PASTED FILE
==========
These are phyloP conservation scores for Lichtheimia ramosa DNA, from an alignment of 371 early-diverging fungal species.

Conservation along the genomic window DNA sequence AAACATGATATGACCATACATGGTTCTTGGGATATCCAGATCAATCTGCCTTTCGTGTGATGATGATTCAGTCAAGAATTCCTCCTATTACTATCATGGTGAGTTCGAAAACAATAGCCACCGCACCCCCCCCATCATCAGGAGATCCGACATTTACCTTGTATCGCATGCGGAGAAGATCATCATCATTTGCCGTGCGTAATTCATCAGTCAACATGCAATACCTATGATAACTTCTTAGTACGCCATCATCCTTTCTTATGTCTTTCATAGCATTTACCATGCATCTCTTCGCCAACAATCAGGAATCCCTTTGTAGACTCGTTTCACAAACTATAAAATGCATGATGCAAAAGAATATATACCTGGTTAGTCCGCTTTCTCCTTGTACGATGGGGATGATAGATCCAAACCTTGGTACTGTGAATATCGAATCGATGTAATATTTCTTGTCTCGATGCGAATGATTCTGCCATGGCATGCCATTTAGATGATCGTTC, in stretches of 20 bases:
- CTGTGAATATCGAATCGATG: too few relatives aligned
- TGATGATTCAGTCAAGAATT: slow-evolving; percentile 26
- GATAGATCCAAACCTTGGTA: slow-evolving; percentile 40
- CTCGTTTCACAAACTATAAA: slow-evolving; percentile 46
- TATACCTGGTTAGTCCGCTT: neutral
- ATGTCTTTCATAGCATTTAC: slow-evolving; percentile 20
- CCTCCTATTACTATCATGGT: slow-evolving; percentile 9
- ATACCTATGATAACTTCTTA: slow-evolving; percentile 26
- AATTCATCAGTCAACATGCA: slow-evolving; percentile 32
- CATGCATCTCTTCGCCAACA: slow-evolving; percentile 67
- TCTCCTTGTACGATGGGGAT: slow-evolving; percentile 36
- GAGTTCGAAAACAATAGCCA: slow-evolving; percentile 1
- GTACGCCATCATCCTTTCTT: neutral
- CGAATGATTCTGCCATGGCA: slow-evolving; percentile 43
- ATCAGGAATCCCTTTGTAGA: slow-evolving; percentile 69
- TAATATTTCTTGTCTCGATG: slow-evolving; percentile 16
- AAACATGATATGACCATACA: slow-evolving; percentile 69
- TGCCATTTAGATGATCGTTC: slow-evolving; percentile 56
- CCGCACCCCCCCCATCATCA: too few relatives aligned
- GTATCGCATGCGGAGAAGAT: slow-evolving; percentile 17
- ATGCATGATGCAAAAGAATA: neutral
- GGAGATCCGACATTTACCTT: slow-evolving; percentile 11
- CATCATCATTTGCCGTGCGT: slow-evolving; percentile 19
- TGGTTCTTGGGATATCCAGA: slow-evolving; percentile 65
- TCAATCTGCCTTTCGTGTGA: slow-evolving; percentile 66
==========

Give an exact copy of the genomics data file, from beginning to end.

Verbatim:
These are phyloP conservation scores for Lichtheimia ramosa DNA, from an alignment of 371 early-diverging fungal species.

Conservation along the genomic window DNA sequence AAACATGATATGACCATACATGGTTCTTGGGATATCCAGATCAATCTGCCTTTCGTGTGATGATGATTCAGTCAAGAATTCCTCCTATTACTATCATGGTGAGTTCGAAAACAATAGCCACCGCACCCCCCCCATCATCAGGAGATCCGACATTTACCTTGTATCGCATGCGGAGAAGATCATCATCATTTGCCGTGCGTAATTCATCAGTCAACATGCAATACCTATGATAACTTCTTAGTACGCCATCATCCTTTCTTATGTCTTTCATAGCATTTACCATGCATCTCTTCGCCAACAATCAGGAATCCCTTTGTAGACTCGTTTCACAAACTATAAAATGCATGATGCAAAAGAATATATACCTGGTTAGTCCGCTTTCTCCTTGTACGATGGGGATGATAGATCCAAACCTTGGTACTGTGAATATCGAATCGATGTAATATTTCTTGTCTCGATGCGAATGATTCTGCCATGGCATGCCATTTAGATGATCGTTC, in stretches of 20 bases:
- CTGTGAATATCGAATCGATG: too few relatives aligned
- TGATGATTCAGTCAAGAATT: slow-evolving; percentile 26
- GATAGATCCAAACCTTGGTA: slow-evolving; percentile 40
- CTCGTTTCACAAACTATAAA: slow-evolving; percentile 46
- TATACCTGGTTAGTCCGCTT: neutral
- ATGTCTTTCATAGCATTTAC: slow-evolving; percentile 20
- CCTCCTATTACTATCATGGT: slow-evolving; percentile 9
- ATACCTATGATAACTTCTTA: slow-evolving; percentile 26
- AATTCATCAGTCAACATGCA: slow-evolving; percentile 32
- CATGCATCTCTTCGCCAACA: slow-evolving; percentile 67
- TCTCCTTGTACGATGGGGAT: slow-evolving; percentile 36
- GAGTTCGAAAACAATAGCCA: slow-evolving; percentile 1
- GTACGCCATCATCCTTTCTT: neutral
- CGAATGATTCTGCCATGGCA: slow-evolving; percentile 43
- ATCAGGAATCCCTTTGTAGA: slow-evolving; percentile 69
- TAATATTTCTTGTCTCGATG: slow-evolving; percentile 16
- AAACATGATATGACCATACA: slow-evolving; percentile 69
- TGCCATTTAGATGATCGTTC: slow-evolving; percentile 56
- CCGCACCCCCCCCATCATCA: too few relatives aligned
- GTATCGCATGCGGAGAAGAT: slow-evolving; percentile 17
- ATGCATGATGCAAAAGAATA: neutral
- GGAGATCCGACATTTACCTT: slow-evolving; percentile 11
- CATCATCATTTGCCGTGCGT: slow-evolving; percentile 19
- TGGTTCTTGGGATATCCAGA: slow-evolving; percentile 65
- TCAATCTGCCTTTCGTGTGA: slow-evolving; percentile 66